Bierhoff was an unlikely hero for Germany, having played just 92 minutes in the tournament prior to his final and only entering the game against the Czech Republic in the 69th minute. His two goals to win the title were his only two shots on target in the entire tournament – he certainly knew how to make an impact.
Whilst it was Germany who lifted the trophy, it was the hosts England who could be said to have left the tournament having left the biggest impression. The country had fallen out of love with their national football team having put on an awful display at Euro 92 and not even qualified for the 1994 FIFA World Cup, with the additional pre-tournament issues following an alcohol-induced misdemeanour during a tour to Hong Kong.
Alan Shearer finished as the tournament top scorer with five goals and is still the only English player to win the Top Scorer award at a Euro Finals. Prior to the Euro 1996 opener at Wembley Stadium versus Switzerland, Shearer had gone 12 England appearances and 640 days without a goal for the Three Lions. He was largely written off as a legitimate goalscoring threat on the international stage, despite coming into the finals on the back of being the Premier League top goalscorer with 31 goals in 35 appearances for Blackburn Rovers.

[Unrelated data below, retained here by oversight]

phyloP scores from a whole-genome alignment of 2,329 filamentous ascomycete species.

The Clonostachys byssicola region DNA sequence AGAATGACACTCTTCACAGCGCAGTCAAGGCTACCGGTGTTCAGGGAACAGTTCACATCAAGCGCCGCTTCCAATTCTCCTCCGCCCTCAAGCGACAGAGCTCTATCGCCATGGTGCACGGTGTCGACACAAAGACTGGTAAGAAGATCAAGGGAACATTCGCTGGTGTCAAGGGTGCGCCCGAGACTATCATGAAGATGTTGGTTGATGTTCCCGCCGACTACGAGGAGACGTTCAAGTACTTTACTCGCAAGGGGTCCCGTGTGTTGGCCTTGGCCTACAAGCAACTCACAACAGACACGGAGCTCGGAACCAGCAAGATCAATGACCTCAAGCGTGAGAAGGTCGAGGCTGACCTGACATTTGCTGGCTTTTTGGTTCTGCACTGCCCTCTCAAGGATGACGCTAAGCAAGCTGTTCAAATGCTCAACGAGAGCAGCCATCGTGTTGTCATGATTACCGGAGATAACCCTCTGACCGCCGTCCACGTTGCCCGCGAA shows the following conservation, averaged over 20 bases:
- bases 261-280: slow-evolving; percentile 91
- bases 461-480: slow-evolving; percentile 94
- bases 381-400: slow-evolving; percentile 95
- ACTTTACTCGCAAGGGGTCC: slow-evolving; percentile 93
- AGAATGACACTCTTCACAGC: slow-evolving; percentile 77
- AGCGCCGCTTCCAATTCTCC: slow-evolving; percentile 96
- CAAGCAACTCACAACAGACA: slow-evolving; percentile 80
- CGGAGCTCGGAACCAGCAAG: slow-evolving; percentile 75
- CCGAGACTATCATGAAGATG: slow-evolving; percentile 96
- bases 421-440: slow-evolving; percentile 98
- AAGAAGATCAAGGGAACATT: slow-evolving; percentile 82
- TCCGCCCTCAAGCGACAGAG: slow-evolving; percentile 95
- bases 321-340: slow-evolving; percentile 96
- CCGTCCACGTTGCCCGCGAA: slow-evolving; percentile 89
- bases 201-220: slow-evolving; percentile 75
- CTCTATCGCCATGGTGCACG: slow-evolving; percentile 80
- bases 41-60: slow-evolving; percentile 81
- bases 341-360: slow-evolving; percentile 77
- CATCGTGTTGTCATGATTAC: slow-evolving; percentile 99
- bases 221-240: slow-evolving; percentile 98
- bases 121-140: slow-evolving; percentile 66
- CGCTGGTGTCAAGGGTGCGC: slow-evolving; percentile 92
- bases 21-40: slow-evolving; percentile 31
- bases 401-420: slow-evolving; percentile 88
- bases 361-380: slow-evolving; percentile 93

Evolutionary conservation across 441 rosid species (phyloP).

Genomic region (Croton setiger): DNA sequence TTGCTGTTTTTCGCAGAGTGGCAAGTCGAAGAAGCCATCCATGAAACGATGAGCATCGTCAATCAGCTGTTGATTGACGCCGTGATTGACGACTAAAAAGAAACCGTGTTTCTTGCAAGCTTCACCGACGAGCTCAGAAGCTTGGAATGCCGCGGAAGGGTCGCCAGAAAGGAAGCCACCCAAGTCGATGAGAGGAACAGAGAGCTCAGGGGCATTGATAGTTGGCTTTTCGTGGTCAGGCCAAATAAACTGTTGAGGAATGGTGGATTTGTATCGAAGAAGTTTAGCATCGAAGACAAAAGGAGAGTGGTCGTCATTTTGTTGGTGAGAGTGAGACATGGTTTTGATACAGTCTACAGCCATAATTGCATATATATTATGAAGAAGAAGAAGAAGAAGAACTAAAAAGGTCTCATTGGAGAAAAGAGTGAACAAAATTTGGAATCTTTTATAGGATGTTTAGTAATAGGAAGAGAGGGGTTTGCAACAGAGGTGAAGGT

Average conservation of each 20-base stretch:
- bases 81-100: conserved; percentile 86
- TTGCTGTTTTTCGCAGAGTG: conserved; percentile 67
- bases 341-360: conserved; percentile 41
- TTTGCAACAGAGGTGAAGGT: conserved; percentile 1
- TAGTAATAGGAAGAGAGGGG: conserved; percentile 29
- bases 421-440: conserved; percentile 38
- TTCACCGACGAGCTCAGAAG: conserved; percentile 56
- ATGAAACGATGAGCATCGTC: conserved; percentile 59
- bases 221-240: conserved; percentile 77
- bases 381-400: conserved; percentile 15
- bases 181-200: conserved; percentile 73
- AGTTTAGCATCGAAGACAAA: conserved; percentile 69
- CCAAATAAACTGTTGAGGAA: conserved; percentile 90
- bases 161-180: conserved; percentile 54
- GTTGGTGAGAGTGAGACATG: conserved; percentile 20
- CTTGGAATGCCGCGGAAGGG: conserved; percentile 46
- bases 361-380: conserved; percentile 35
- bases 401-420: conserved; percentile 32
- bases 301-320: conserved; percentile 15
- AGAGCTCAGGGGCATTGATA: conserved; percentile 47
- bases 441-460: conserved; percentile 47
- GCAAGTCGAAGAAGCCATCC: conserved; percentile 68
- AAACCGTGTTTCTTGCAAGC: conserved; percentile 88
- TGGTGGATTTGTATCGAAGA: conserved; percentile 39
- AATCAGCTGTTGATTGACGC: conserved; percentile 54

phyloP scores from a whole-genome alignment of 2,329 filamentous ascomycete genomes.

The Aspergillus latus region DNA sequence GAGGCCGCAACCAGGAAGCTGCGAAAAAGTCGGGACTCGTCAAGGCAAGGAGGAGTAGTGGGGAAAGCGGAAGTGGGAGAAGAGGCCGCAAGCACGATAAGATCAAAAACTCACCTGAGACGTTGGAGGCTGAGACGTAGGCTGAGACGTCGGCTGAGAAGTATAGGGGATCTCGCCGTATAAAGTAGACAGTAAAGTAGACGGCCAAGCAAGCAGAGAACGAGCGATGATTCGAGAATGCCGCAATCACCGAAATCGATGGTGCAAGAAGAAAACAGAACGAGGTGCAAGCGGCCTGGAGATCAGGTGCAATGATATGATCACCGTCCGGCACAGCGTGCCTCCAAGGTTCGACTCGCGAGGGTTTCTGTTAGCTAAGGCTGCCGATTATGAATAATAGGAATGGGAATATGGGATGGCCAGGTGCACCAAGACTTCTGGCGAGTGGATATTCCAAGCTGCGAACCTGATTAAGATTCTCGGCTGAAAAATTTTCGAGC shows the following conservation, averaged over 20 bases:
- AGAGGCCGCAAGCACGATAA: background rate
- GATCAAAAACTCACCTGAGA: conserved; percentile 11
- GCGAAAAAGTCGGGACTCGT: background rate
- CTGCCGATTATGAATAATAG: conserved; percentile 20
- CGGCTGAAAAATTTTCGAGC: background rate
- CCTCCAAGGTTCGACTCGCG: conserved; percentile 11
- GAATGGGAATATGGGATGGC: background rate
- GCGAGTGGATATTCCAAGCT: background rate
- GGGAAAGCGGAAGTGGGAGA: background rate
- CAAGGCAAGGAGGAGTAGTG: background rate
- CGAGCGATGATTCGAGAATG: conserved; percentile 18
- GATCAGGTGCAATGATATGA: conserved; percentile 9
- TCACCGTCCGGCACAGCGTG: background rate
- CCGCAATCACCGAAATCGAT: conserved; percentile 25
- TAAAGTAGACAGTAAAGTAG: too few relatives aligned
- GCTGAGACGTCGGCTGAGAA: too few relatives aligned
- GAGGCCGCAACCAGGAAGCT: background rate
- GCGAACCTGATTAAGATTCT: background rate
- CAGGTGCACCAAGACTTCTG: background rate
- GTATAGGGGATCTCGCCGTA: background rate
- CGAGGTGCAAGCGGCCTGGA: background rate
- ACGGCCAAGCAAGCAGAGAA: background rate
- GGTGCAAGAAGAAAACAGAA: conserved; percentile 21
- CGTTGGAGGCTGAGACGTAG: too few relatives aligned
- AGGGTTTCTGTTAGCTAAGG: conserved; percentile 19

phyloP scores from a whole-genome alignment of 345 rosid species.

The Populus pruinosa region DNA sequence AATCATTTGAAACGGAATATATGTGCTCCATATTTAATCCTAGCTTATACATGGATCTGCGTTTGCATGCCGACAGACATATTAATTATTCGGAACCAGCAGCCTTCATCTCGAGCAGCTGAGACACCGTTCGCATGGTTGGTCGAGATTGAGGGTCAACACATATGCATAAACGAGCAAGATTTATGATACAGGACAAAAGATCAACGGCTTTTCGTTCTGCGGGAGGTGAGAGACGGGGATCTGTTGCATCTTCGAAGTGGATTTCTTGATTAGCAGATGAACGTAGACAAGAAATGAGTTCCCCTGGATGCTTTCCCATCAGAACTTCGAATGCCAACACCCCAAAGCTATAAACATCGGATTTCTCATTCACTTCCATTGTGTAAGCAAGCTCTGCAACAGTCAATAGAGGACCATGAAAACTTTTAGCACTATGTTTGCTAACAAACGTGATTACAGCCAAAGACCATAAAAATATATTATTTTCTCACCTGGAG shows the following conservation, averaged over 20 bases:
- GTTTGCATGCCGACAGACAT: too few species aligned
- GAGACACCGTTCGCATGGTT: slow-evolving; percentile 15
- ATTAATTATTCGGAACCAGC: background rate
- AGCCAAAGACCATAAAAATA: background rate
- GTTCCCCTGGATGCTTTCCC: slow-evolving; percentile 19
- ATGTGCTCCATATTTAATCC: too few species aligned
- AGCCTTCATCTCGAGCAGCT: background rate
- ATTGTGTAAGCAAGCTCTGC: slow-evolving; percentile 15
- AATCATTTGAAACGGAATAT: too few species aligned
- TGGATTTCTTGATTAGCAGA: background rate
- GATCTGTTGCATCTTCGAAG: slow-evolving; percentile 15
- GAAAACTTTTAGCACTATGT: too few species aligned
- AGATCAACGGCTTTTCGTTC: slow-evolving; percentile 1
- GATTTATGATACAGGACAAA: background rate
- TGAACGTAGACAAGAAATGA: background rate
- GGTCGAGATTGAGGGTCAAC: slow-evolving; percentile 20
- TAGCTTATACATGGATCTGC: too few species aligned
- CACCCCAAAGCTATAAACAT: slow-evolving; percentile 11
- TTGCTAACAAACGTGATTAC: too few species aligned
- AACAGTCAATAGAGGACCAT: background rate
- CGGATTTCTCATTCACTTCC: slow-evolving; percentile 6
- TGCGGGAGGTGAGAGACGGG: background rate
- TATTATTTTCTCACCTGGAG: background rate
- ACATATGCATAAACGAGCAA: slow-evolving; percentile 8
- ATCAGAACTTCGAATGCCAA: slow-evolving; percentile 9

England’s Euro 96 campaign is largely remembered for excellent wins over rivals Scotland and the exciting Netherlands, followed by that penalty shootout victory against Spain in the quarter finals before a devastatingly unlucky exit to the eventual winners Germany in the semis on penalties. It was an England team that made the country fall in love with their football team again. Balmy summer days and Three Lions reverberating around a packed Wembley Stadium – how English fans long for those days.